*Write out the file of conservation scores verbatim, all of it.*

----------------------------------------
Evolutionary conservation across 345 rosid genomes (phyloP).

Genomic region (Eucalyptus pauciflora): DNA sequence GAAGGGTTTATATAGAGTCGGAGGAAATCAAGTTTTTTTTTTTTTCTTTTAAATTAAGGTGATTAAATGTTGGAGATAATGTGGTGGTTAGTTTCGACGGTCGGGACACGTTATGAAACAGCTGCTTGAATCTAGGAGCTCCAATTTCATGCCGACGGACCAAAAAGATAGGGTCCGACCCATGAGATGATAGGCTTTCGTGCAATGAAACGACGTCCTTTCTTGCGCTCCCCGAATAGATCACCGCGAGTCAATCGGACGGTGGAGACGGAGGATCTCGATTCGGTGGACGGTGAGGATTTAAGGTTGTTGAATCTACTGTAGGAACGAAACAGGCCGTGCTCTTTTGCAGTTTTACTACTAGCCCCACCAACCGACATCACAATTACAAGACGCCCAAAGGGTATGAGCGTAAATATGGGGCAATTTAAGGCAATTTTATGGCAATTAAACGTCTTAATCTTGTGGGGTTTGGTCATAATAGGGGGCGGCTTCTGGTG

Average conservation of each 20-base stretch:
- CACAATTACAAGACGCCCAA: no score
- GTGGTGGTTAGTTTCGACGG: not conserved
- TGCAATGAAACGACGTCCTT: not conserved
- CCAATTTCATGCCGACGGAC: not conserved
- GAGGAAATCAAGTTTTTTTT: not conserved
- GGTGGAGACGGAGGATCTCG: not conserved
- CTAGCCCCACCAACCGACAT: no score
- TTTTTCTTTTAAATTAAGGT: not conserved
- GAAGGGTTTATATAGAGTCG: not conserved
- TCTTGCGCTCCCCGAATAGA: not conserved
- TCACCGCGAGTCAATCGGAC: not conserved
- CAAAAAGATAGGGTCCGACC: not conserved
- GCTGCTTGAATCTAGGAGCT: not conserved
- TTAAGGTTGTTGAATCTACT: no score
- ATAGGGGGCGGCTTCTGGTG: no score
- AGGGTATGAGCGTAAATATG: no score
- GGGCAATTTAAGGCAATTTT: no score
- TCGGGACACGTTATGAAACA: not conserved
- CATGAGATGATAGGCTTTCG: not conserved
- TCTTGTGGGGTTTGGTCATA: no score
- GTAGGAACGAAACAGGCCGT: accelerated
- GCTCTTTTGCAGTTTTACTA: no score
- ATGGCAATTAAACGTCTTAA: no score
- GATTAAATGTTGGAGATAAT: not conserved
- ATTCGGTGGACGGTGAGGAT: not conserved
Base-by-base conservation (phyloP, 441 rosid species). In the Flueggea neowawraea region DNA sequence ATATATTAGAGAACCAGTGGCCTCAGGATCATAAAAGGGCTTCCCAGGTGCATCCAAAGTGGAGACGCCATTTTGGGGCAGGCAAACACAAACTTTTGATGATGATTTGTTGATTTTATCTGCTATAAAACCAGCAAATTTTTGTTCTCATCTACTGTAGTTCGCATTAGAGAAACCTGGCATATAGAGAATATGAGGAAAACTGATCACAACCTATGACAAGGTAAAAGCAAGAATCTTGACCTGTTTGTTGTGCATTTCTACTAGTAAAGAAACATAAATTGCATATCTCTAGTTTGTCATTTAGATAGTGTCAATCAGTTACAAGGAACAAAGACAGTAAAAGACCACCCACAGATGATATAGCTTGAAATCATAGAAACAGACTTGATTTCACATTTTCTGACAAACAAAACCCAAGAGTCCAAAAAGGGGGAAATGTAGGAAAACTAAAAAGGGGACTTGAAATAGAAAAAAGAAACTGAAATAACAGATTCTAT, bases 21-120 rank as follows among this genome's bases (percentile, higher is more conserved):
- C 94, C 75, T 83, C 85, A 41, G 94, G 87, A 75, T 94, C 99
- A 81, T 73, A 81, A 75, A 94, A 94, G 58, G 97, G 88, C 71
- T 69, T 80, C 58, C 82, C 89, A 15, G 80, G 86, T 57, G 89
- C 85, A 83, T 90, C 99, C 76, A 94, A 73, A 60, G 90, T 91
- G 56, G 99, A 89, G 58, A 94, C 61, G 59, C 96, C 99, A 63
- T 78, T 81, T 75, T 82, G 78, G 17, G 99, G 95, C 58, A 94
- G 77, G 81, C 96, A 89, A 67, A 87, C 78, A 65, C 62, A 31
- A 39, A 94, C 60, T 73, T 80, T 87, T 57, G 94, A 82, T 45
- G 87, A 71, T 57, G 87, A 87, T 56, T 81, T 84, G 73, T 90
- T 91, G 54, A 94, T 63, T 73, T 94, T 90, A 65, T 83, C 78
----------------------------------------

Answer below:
Evolutionary conservation across 345 rosid genomes (phyloP).

Genomic region (Eucalyptus pauciflora): DNA sequence GAAGGGTTTATATAGAGTCGGAGGAAATCAAGTTTTTTTTTTTTTCTTTTAAATTAAGGTGATTAAATGTTGGAGATAATGTGGTGGTTAGTTTCGACGGTCGGGACACGTTATGAAACAGCTGCTTGAATCTAGGAGCTCCAATTTCATGCCGACGGACCAAAAAGATAGGGTCCGACCCATGAGATGATAGGCTTTCGTGCAATGAAACGACGTCCTTTCTTGCGCTCCCCGAATAGATCACCGCGAGTCAATCGGACGGTGGAGACGGAGGATCTCGATTCGGTGGACGGTGAGGATTTAAGGTTGTTGAATCTACTGTAGGAACGAAACAGGCCGTGCTCTTTTGCAGTTTTACTACTAGCCCCACCAACCGACATCACAATTACAAGACGCCCAAAGGGTATGAGCGTAAATATGGGGCAATTTAAGGCAATTTTATGGCAATTAAACGTCTTAATCTTGTGGGGTTTGGTCATAATAGGGGGCGGCTTCTGGTG

Average conservation of each 20-base stretch:
- CACAATTACAAGACGCCCAA: no score
- GTGGTGGTTAGTTTCGACGG: not conserved
- TGCAATGAAACGACGTCCTT: not conserved
- CCAATTTCATGCCGACGGAC: not conserved
- GAGGAAATCAAGTTTTTTTT: not conserved
- GGTGGAGACGGAGGATCTCG: not conserved
- CTAGCCCCACCAACCGACAT: no score
- TTTTTCTTTTAAATTAAGGT: not conserved
- GAAGGGTTTATATAGAGTCG: not conserved
- TCTTGCGCTCCCCGAATAGA: not conserved
- TCACCGCGAGTCAATCGGAC: not conserved
- CAAAAAGATAGGGTCCGACC: not conserved
- GCTGCTTGAATCTAGGAGCT: not conserved
- TTAAGGTTGTTGAATCTACT: no score
- ATAGGGGGCGGCTTCTGGTG: no score
- AGGGTATGAGCGTAAATATG: no score
- GGGCAATTTAAGGCAATTTT: no score
- TCGGGACACGTTATGAAACA: not conserved
- CATGAGATGATAGGCTTTCG: not conserved
- TCTTGTGGGGTTTGGTCATA: no score
- GTAGGAACGAAACAGGCCGT: accelerated
- GCTCTTTTGCAGTTTTACTA: no score
- ATGGCAATTAAACGTCTTAA: no score
- GATTAAATGTTGGAGATAAT: not conserved
- ATTCGGTGGACGGTGAGGAT: not conserved
Base-by-base conservation (phyloP, 441 rosid species). In the Flueggea neowawraea region DNA sequence ATATATTAGAGAACCAGTGGCCTCAGGATCATAAAAGGGCTTCCCAGGTGCATCCAAAGTGGAGACGCCATTTTGGGGCAGGCAAACACAAACTTTTGATGATGATTTGTTGATTTTATCTGCTATAAAACCAGCAAATTTTTGTTCTCATCTACTGTAGTTCGCATTAGAGAAACCTGGCATATAGAGAATATGAGGAAAACTGATCACAACCTATGACAAGGTAAAAGCAAGAATCTTGACCTGTTTGTTGTGCATTTCTACTAGTAAAGAAACATAAATTGCATATCTCTAGTTTGTCATTTAGATAGTGTCAATCAGTTACAAGGAACAAAGACAGTAAAAGACCACCCACAGATGATATAGCTTGAAATCATAGAAACAGACTTGATTTCACATTTTCTGACAAACAAAACCCAAGAGTCCAAAAAGGGGGAAATGTAGGAAAACTAAAAAGGGGACTTGAAATAGAAAAAAGAAACTGAAATAACAGATTCTAT, bases 21-120 rank as follows among this genome's bases (percentile, higher is more conserved):
- C 94, C 75, T 83, C 85, A 41, G 94, G 87, A 75, T 94, C 99
- A 81, T 73, A 81, A 75, A 94, A 94, G 58, G 97, G 88, C 71
- T 69, T 80, C 58, C 82, C 89, A 15, G 80, G 86, T 57, G 89
- C 85, A 83, T 90, C 99, C 76, A 94, A 73, A 60, G 90, T 91
- G 56, G 99, A 89, G 58, A 94, C 61, G 59, C 96, C 99, A 63
- T 78, T 81, T 75, T 82, G 78, G 17, G 99, G 95, C 58, A 94
- G 77, G 81, C 96, A 89, A 67, A 87, C 78, A 65, C 62, A 31
- A 39, A 94, C 60, T 73, T 80, T 87, T 57, G 94, A 82, T 45
- G 87, A 71, T 57, G 87, A 87, T 56, T 81, T 84, G 73, T 90
- T 91, G 54, A 94, T 63, T 73, T 94, T 90, A 65, T 83, C 78